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26 Responses to “Buy Propecia No Prescription”

  1. Andris

    I totally agree with you.

    Clients only care wether the site looks “right” or not. No client will ever care about how “standard” his website will be.

  2. Ivan

    I agree with you, Anthony. Also, one thing that I don’t get is putting Valid XHTML/CSS links in the footer of the page, especially when it’s about corporate page or page of similar topic.
    As you stated, it’s normal nowadays that web designer/developer should provide client with standards-compliant web pages, and putting these links at the bottom of the page just makes you somehow snobist. I’m just saying that these statements don’t have place in pages of that type. When it’s about your portfolio page, it’s another thing. If someone wants to know if your work is standards compliant, they will know how to do it.

  3. Tom

    I agree with you, but it depends from the place where you work. In Italy, having a valid and standard compliant site is not so obvious (sadly).

    I’ll keep up promoting my standard compliant works, hoping things will change soon.

  4. Azeem

    I can see your point - but one can argue that many many companies/clients don’t even know or fully understand what “standards compliment code” is or the benefits of using it - thus the “car comes with wheels” analogy doesn’t really work because absolutely everyone knows what is expected from a car.

    Although I would somewhat agree that it’s not imperative for a company/client to understand what exactly in “under the hood” and to just make the website work - but with something as relatively new as standards compliment websites, it’s only natural for people to still be mentioning it.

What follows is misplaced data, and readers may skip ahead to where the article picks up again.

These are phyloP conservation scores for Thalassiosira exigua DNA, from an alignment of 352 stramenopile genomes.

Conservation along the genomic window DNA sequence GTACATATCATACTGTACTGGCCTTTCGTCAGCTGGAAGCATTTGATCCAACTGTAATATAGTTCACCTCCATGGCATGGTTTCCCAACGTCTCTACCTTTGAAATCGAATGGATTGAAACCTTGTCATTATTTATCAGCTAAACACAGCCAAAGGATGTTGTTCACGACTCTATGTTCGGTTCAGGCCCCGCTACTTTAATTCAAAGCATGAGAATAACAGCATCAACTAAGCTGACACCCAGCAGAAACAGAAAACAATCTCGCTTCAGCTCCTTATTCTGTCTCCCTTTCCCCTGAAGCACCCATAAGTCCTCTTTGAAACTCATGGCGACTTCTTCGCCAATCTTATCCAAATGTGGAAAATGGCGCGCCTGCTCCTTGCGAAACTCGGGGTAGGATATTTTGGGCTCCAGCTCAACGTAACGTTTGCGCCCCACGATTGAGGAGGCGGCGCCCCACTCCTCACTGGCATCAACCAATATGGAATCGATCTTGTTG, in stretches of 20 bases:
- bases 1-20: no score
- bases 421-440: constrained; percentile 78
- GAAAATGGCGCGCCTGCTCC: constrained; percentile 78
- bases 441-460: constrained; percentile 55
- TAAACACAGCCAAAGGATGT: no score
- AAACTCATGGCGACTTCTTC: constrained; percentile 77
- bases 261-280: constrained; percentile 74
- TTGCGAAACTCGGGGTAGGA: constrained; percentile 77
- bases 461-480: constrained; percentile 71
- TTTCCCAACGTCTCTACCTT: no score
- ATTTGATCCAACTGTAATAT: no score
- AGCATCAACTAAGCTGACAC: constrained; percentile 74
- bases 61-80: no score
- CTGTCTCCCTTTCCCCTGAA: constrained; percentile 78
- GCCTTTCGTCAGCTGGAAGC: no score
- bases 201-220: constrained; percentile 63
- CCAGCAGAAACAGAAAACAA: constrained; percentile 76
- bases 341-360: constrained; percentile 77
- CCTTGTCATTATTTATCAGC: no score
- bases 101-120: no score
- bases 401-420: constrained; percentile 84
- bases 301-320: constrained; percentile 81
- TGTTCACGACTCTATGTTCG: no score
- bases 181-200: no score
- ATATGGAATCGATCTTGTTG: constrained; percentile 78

It happens all the time - Car manufacturers for example love to advertise their newly developed “V8 advanced 200 horsepower engine etc” in commercials - despite it being largely jargon to the layman.

  5. liam

    I think it’s just a case of “Everyone else is doing it” - And you are 100% right, and I think especially when you say that “Nobody Important cares” - Most clients won’t understand what it is, or the need for it.

    I think the only case where it might be valid is for companies who’s clients consist mainly of designers or programmers; who would understand what it means, and have a need for it.

  6. Trevor Davis

    I am going to have to disagree. I think you would be surprised as to how many people DO NOT use standards compliant code. Even though clients may not understand what it means to have standard compliant code, it it our job as web developers to convey the importance of it.

  7. Michael Fienen

    I think part of this is a marketing angle. You and I know that writing standards compliant code should be automatic, but when a room full of execs are comparing RFPs or something from a dozen companies, and they lay out their feature grid, and 11 note writing compliant code and one doesn’t mention it (even if they actually do, but just chose not to mention it), suddenly they are at a disadvantage. The board room execs have no clue that such a “feature” shouldn’t even be in question, they just know it didn’t show up on their grid.

  8. Zinni

    What I am more referring to is the large statement on the front page of your homepage or the business that is built completely on the idea of valid XHTML/CSS. You can still put that you offer those services, just be deeper than that. I am suggesting that people think harder and offer something over and above instead of becoming a standards clone.

    I know that not everyone offers it but that doesn’t mean just because you do that you are a better service. If you think about it it is really easy to offer these services, anyone could hire a new employee that specializes in it or even outsource the initial production. It matters, but not enough to be the foundation of your business.

  9. liam

    @Michael Fienen - I completely agree with you. I think if you didn’t include it but you can do it you might be missing out on some clients, who don’t know what it is, but see that everyone else mentions it.

    I think a mention of it is a lot more reasonable than using it as a selling point - which unfortunately a lot of people seem to be doing.

  10. Daniel